All of this is by way of introduction to the scene: the feelings of the Savior and the finality of the grave. All those around the tomb that day knew for certain that once someone lands in the graveyard, there’s no leaving, sort of like checking in to the Hotel California.
The Order (John 11:39a): We read that Jesus tells them to remove the stone. He is all-powerful, and he could have done it all by himself, but I believe Jesus wanted the people to participate in the miracle. This was going to be the greatest miracle yet, and he was not going to show off his power in an inappropriate was by commanding stones to move by themselves. Besides, Jesus commands people, not stones. Remember that story in Luke 19:38-39, during the celebration and entry into Jerusalem, “if these disciples remain silent, the stones will cry out.” Jesus wants people involved in his mission here on earth.
The Objection (John 11:39b): The objection to removing the stone was that after four days, there will be such a stench.
Here is where we will discover our first D of Discipleship; we discover for certain that Lazarus is DEAD. How can you tell if someone is dead? It is fairly obvious when it comes to physical death: the heart stops beating, the lungs stop breathing, the person grows cold, but Paul tells us in Ephesians 2:1 that we all “were dead in our trespasses and sins.” He was speaking to believers who were born again; so those who are not born again are still dead. We walk around people every day, and there are people in this room, who are dead on the inside. How can you tell?
There is no health: they might have physical health, but on the inside, they’re rotting away. Have you noticed that those who are dead will often engage in behaviors that will hurt them physical, emotionally, and relationally? They are involved in habits, hurts and hang-ups that are damaging to their health.
There is no happiness: people might say they are happy and have all they want, but there is no real or lasting peace on the inside, which only comes from knowing that our sins are forgiven and we are loved unconditionally by God.
There is no hope: These spiritually dead people seem to be fine as they go through life, but when it comes to eternal matters like physical death, they have no hope or assurance of what happens to them after they die; they fear the unknown.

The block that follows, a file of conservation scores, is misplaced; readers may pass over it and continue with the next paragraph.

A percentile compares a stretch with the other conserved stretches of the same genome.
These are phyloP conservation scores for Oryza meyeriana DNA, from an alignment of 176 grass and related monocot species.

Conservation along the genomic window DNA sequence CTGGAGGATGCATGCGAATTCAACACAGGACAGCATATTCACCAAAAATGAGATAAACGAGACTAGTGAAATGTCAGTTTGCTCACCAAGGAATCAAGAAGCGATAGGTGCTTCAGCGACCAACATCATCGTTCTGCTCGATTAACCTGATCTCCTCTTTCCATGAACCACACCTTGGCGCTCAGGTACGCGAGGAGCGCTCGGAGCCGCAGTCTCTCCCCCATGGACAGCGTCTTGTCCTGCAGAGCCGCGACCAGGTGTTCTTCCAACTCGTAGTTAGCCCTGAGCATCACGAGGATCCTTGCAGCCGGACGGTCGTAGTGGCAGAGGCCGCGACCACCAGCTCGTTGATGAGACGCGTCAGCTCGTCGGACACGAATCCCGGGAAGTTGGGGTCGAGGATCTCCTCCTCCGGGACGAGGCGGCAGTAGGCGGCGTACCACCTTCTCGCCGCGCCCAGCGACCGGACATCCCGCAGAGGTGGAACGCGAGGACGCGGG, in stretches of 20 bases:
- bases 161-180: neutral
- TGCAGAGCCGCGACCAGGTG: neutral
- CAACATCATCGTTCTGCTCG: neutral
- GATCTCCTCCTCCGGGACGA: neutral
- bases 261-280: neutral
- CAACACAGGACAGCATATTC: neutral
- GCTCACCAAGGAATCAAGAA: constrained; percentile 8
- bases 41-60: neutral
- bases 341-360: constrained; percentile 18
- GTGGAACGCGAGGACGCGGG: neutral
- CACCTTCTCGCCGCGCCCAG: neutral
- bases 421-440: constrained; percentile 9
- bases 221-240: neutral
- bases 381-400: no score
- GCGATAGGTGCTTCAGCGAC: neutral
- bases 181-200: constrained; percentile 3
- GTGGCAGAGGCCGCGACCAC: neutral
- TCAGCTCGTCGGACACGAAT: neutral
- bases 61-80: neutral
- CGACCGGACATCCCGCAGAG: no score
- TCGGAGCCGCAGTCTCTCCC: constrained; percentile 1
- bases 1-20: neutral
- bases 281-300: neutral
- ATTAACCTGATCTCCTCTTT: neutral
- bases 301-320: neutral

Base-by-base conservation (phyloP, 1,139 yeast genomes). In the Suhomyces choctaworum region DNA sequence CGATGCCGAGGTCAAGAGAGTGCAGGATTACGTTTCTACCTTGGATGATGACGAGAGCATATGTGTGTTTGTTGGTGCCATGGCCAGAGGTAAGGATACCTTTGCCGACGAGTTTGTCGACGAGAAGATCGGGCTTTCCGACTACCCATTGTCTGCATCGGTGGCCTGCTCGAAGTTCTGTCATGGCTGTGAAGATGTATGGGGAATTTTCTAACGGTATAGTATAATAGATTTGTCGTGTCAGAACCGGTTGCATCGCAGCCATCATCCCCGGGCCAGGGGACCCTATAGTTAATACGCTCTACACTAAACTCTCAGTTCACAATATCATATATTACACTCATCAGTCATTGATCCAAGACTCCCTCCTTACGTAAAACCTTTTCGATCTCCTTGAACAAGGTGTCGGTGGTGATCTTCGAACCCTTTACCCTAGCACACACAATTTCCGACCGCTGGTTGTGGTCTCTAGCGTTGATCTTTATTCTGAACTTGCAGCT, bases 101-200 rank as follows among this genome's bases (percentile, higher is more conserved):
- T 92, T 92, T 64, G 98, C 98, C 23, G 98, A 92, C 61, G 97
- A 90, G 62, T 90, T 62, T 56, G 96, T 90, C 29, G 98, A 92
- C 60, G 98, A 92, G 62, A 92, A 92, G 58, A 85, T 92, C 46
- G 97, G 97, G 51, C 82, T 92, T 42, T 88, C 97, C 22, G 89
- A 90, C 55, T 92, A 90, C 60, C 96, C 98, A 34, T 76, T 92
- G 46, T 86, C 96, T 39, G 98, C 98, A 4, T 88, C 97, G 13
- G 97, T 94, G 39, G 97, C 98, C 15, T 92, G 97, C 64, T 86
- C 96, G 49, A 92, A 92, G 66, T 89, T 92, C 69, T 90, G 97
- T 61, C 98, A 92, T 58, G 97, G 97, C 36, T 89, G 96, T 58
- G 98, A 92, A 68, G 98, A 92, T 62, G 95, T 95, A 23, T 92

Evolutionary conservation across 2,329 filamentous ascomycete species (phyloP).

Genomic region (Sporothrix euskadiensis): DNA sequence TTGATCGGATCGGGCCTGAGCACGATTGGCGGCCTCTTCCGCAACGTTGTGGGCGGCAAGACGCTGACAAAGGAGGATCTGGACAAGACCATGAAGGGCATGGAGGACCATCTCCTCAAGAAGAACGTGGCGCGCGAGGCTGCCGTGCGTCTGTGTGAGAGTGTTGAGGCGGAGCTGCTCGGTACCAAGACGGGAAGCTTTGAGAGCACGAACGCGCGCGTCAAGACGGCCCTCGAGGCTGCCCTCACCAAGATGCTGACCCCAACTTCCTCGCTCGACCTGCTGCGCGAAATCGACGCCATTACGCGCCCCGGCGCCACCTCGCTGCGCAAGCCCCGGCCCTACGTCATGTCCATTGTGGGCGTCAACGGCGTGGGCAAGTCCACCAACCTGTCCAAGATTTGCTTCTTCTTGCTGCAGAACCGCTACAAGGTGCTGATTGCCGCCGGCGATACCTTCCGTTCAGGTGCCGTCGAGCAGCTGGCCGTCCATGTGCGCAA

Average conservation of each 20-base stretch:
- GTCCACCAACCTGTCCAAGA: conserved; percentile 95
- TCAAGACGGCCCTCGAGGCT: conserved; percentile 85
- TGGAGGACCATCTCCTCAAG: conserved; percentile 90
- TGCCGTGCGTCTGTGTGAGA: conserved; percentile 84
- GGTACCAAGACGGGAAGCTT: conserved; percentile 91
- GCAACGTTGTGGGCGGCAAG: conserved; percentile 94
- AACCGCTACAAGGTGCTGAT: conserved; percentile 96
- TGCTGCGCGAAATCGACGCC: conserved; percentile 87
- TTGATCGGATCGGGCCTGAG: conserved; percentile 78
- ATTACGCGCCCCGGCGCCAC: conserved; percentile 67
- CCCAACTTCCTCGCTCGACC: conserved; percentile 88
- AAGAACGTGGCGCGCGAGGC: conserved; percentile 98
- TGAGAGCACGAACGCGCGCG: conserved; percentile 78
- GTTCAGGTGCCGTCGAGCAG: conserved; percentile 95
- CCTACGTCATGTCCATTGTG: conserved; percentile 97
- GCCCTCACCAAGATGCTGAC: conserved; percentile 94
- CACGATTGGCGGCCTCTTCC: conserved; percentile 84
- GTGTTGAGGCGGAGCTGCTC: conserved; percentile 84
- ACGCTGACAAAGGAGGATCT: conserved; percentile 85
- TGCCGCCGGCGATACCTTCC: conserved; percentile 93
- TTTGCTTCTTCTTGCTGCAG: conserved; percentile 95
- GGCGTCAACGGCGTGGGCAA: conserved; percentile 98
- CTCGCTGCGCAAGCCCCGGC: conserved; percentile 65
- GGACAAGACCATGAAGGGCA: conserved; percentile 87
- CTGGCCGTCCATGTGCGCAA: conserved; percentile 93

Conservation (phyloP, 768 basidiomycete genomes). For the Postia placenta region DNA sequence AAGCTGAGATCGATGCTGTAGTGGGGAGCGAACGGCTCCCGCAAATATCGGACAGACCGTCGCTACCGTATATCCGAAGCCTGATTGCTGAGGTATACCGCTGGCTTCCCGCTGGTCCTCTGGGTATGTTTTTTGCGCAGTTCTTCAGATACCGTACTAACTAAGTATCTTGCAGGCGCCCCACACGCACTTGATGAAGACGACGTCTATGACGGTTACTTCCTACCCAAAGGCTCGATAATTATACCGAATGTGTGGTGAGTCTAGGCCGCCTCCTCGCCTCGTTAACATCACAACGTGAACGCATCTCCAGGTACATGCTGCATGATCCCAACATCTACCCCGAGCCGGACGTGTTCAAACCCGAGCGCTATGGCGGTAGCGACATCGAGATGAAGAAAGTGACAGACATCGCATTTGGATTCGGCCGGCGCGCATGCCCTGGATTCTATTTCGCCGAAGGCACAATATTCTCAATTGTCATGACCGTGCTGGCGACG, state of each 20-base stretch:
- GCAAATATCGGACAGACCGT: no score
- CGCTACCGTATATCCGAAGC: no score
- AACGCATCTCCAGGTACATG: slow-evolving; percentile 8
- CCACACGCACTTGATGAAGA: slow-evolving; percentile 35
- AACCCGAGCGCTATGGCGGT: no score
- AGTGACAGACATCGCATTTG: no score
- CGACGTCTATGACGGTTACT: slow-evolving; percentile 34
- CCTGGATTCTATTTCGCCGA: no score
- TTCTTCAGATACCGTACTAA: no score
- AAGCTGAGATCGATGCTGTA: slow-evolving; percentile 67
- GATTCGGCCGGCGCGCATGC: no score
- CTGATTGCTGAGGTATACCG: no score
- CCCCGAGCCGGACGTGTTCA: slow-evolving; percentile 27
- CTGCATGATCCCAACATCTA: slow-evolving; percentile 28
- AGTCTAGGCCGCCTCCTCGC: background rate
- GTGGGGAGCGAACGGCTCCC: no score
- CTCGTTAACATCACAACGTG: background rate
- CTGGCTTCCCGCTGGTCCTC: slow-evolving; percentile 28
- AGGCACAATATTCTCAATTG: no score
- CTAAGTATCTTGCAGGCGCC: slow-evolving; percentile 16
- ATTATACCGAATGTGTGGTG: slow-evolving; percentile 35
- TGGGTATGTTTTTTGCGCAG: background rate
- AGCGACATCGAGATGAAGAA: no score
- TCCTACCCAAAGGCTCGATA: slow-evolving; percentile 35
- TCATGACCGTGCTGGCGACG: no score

Some of you sitting in here today can’t say for certain that you have passed from death to life. You wonder why you get nothing out of the worship experience, and can’t figure out what these church people are all about. Don’t feel bad, because the Bible tells us WHY you don’t get it. First Corinthians 2:14 says, “But people who aren’t spiritual(spiritually dead people) can’t receive these truths from God’s Spirit. It all sounds foolish to them and they can’t understand it, for only those who are spiritual can understand what the Spirit means.”
Is this YOU? Are you dead? Those who are alive in Christ can tell that you’re dead, because we are able to inspect the “fruit” that people bear. But we are never to judge, because we reserve judgment for God alone. What needs to happen today is that you follow the steps of the Prodigal Son, come to your senses (Luke 15:17) and allow the love of God to flood your soul and forgive your sin. Come to life and be born again, born anew, born from above in order to become one of God’s children. Jesus is calling your name and he invites you to step out of the tomb and to walk in newness of life.
Lazarus was dead, but after calling his name, he is now delivered from the grave (John 11:44a): “he who had died came forth.”
- I believe that there is a reason that Jesus called Lazarus by name. If he would have simply shouted, “Come forth” everyone in the graveyard would have been raised from the dead that day.